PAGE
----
Matthew Ackerman makes a similar point, but stresses the need for Jews to stop making the claim that Israel is the source of antisemitism – recognising that Israel was originally envisioned as the answer to antisemitism. The take-away point: antisemitism existed before Israel and it still exists today, but Israel is a source of pride and strength for the Jewish people that allows us to face this evil in a way that we were not able to before. ; Toulouse a Reminder of the Need to Refute Jewish Cowardice « Commentary Magazine.

There is one Zionist truth that Judt and his ilk pin their hat on, which is that the goal of the Jewish state is indeed and always has been, since Leo Pinsker put pen to paper, to change the way the world looks at Jews. For Pinsker, it was the unique quality of Jewish statelessness that prevented “a certain equality in rank” between Jews and non-Jews, a condition that fostered Jew-hatred and led to the terrible violence of Russian pogroms. For Theodor Herzl, his far more famous successor in Zionist pamphleteering, it was simply the presence of Jews that enraged the masses. He wrote, “We are naturally drawn into those places where we are not persecuted, and our appearance there gives rise to persecution.” The thing Pinsker, Herzl, and their followers got sadly wrong was the idea that Jews could be saved from Jew-hatred by creating a state of their own, either by “normalizing” the Jewish condition or by providing completely for their physical security. No state, though, can provide for the complete safety of all its citizens, let alone its ethnic kin abroad. And hatred of Jews, as should be beyond plain by now, clearly draws from deeper waters than the Jewish political condition, whatever it may be. We should call the fantasy that Jews would be able to live in peace if only they gave up their claim to independence cowardice because that is the term we reserve for those who willingly give up what is theirs in the hope that by so doing that may be freed of physical danger. The Jewish state may not be able to resolve the non-Jewish problem of hatred of Jews, but it can – as has been the case these last ten years in an Israel that has woken up to the truth that many of its enemies can be appeased only by its death – cure the Jews of their fascination with weakness. That is, if we have the courage to stand united against the irrational attacks launched against us and our children.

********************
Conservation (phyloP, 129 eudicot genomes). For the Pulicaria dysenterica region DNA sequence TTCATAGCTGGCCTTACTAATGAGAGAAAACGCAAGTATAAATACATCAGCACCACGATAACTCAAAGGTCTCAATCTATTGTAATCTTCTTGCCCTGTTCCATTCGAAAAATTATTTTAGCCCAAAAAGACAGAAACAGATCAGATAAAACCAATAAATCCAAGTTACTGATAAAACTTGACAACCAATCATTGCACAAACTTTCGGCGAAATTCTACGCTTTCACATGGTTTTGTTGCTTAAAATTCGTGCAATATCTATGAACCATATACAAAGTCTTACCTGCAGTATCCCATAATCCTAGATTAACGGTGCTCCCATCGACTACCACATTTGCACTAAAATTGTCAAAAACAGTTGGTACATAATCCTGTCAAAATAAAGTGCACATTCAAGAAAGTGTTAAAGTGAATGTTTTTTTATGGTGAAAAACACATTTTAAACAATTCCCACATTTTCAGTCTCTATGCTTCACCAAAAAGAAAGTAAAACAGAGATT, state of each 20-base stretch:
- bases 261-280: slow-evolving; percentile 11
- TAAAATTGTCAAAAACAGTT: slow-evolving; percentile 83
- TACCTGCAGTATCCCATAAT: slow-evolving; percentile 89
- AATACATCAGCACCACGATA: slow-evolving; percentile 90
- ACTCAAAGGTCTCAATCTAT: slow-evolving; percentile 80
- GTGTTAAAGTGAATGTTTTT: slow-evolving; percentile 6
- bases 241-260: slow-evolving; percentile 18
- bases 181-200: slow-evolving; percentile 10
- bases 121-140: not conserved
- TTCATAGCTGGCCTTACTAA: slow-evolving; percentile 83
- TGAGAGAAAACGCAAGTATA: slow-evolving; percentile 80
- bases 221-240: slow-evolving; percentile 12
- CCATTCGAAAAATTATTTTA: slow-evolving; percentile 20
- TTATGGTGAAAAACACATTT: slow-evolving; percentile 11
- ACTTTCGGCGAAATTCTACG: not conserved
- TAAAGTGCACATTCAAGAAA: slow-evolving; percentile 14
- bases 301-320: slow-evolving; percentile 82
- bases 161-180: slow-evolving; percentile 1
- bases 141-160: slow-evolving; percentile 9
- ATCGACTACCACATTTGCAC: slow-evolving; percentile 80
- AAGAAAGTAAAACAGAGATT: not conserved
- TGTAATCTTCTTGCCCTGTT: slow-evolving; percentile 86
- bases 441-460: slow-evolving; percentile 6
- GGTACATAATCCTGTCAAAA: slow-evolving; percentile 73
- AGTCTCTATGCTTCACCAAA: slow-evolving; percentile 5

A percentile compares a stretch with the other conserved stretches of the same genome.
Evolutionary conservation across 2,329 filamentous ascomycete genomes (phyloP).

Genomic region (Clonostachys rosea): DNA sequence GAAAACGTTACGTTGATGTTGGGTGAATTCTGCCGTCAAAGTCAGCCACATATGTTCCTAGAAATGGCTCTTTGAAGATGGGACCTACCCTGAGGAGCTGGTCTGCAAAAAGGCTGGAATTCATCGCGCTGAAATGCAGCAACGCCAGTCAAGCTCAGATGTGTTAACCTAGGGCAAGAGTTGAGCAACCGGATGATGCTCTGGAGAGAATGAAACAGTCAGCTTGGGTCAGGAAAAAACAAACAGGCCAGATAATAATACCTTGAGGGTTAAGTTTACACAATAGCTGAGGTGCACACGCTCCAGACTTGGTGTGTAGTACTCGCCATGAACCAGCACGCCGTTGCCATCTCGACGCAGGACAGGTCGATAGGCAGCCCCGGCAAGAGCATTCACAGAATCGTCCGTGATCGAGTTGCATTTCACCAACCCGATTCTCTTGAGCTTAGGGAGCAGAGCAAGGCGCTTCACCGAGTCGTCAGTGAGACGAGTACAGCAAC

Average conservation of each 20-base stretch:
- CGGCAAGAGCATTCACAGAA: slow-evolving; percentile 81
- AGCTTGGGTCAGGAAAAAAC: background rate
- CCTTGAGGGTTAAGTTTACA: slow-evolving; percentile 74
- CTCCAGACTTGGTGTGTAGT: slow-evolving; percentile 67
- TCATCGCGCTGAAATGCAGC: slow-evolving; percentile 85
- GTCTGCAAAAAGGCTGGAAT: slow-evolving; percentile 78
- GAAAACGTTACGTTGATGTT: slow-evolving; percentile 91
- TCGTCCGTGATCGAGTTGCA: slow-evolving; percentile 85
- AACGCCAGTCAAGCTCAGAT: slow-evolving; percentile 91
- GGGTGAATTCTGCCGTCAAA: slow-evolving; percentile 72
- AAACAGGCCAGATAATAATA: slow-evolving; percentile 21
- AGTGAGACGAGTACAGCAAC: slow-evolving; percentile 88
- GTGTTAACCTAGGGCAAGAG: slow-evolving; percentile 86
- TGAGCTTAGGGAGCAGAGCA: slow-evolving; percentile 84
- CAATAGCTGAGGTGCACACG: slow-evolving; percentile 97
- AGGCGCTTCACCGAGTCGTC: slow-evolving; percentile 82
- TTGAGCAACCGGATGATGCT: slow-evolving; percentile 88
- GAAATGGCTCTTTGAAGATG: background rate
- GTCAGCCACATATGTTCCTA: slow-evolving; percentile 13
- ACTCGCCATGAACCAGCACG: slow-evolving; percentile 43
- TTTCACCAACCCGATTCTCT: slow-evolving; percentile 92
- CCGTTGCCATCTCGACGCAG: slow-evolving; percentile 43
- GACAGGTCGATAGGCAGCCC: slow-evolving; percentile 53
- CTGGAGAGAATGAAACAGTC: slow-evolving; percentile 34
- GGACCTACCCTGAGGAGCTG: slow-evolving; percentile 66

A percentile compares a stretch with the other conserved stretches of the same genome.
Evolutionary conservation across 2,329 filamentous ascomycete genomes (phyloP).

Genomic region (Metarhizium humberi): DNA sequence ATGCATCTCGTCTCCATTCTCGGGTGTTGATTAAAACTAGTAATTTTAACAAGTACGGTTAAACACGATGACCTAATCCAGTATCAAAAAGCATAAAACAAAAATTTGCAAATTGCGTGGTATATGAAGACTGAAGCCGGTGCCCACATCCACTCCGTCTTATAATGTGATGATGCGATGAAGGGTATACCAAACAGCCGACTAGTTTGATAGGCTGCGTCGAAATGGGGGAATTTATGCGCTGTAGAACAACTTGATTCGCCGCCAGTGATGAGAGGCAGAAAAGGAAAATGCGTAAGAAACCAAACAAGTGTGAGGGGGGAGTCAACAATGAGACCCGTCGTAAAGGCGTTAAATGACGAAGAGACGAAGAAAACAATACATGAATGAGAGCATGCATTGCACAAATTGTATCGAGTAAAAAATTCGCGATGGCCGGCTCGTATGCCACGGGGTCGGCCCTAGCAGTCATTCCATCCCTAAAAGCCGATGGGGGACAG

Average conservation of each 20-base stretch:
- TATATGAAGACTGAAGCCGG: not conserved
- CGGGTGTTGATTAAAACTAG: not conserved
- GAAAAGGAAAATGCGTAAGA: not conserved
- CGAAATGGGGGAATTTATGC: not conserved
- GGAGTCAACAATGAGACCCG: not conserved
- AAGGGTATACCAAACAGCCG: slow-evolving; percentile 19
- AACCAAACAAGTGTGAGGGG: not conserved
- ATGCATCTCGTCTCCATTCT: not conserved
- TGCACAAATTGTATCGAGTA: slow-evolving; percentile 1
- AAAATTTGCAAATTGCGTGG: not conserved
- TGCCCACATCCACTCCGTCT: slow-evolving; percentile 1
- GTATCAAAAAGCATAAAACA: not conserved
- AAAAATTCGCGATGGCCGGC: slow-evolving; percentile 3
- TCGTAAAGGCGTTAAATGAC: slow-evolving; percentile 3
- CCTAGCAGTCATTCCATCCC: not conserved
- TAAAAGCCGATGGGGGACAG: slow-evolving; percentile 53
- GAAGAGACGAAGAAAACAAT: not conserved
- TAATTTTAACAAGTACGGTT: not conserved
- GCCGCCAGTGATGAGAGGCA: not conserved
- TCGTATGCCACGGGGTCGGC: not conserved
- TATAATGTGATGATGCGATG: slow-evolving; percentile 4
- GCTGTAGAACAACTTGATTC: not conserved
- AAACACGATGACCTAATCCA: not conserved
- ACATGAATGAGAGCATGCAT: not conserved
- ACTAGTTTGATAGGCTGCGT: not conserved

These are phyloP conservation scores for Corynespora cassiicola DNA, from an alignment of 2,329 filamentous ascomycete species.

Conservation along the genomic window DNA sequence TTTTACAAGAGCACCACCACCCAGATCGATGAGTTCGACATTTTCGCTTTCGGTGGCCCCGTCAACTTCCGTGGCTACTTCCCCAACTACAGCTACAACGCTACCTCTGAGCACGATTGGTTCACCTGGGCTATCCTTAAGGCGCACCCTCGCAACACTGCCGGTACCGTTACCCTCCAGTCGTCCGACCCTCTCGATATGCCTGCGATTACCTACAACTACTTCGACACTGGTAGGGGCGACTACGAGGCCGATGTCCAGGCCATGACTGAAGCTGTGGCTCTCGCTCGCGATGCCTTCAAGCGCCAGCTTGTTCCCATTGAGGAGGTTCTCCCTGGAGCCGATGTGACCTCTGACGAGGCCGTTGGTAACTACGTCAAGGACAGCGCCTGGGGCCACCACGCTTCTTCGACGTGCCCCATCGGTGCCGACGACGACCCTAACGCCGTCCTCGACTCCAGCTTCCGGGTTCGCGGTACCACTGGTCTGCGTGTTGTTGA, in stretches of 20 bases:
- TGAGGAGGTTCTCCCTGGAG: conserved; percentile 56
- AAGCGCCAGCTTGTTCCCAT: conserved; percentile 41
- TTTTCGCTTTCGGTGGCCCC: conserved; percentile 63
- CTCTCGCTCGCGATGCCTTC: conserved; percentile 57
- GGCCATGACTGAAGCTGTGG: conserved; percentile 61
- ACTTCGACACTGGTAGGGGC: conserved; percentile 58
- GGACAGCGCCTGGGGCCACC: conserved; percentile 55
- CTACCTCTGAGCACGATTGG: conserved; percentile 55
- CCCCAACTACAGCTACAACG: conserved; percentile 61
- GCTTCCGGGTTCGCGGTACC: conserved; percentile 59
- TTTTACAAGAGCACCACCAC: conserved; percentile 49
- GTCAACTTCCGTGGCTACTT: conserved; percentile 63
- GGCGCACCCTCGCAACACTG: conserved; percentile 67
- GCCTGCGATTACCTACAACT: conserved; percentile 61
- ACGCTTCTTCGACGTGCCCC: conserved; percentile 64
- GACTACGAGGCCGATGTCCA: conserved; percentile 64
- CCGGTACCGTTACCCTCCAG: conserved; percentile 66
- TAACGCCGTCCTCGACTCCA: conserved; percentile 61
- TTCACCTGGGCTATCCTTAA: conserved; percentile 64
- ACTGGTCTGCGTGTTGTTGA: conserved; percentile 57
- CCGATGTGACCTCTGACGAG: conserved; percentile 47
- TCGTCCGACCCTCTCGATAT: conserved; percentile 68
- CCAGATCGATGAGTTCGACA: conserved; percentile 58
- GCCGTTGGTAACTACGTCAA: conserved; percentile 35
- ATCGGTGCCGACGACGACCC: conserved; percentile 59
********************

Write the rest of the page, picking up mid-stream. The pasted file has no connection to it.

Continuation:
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Here lies President Barak Obama/Whose word no man relies on…

Who never said a foolish thing,
Or ever did a wise one.

Following a theme that I’ve been seeing of comparing Obama to poetic figures, Walter Russell Meade referenced a poem by the Earl of Rochester, written about King Charles II of England, but ascribed here to Obama and his Middle East policy. This is in the wake of Israeli Prime Minister Bibi Netanyahu’s astounding speech to a joint session of US Congress, which was met with an almost unbelievable number of standing ovations and a great deal of support. As Meade says:

The Dreamer Goes Down For The Count | Via Meadia

Netanyahu beat Obama like a red-headed stepchild; he played him like a fiddle; he pounded him like a big brass drum.  The Prime Minister of Israel danced rings around his arrogant, professorial opponent.  It was like watching the Harlem Globetrotters go up against the junior squad from Miss Porter’s School; like watching Harvard play Texas A&M, like watching Bambi meet Godzilla — or Bill Clinton run against Bob Dole.